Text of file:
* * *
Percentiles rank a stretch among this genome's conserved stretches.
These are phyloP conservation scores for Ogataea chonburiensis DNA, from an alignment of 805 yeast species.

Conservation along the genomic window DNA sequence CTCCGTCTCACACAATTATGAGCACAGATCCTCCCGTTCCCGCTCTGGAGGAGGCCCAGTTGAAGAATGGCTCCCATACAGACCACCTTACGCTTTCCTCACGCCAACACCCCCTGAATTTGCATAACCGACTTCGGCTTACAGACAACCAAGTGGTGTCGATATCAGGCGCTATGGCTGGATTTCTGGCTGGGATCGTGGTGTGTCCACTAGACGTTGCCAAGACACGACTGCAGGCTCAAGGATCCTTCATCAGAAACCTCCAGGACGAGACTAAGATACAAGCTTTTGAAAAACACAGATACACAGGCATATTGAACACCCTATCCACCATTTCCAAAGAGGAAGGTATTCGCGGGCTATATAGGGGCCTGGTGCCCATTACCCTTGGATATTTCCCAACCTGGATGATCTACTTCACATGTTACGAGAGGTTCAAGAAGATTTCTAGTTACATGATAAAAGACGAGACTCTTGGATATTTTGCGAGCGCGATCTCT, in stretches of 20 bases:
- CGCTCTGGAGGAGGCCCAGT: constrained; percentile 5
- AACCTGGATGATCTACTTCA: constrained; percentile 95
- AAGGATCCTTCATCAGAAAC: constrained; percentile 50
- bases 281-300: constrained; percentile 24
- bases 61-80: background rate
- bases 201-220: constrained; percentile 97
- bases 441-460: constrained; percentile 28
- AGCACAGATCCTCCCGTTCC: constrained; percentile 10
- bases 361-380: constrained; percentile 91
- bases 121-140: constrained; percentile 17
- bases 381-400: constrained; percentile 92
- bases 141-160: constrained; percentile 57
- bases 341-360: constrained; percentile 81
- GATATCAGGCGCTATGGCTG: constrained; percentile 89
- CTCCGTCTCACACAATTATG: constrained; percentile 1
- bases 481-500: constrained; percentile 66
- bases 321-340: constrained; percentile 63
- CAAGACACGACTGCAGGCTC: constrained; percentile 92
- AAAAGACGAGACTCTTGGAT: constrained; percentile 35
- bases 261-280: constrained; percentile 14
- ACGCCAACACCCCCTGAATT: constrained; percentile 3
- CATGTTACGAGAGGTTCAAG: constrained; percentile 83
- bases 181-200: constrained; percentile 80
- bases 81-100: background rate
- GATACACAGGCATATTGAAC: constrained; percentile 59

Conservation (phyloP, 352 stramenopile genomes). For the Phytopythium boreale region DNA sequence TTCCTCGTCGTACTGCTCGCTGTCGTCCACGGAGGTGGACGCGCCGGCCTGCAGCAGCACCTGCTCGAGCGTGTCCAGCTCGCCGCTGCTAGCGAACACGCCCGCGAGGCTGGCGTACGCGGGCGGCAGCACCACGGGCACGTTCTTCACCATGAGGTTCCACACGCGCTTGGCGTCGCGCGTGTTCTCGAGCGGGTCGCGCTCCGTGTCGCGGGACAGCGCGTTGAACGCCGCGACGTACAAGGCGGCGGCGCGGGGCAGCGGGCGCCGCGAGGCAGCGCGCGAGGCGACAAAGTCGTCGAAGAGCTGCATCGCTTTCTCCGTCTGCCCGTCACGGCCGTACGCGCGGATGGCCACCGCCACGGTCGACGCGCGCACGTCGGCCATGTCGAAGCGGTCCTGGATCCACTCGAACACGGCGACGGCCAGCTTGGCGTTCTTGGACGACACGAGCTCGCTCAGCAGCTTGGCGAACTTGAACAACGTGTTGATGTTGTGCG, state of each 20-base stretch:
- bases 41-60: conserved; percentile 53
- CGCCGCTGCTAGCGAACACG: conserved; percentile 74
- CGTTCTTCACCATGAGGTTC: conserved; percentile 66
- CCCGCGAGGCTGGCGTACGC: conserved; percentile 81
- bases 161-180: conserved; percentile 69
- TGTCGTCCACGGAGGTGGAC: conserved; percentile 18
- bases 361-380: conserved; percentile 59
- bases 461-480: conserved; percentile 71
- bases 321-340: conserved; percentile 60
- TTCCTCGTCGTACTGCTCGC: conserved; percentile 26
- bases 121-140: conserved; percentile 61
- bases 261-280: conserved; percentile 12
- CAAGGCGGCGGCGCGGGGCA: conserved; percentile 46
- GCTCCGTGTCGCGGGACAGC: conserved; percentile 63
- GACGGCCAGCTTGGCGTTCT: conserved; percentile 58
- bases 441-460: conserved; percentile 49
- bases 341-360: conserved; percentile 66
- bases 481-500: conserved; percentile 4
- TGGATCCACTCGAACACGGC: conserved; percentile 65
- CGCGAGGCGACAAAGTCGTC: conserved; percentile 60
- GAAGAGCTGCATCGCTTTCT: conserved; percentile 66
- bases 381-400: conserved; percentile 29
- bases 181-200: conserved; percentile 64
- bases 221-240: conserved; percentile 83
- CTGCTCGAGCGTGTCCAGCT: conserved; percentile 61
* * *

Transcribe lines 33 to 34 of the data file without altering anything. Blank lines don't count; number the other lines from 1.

- CCCGCGAGGCTGGCGTACGC: conserved; percentile 81
- bases 161-180: conserved; percentile 69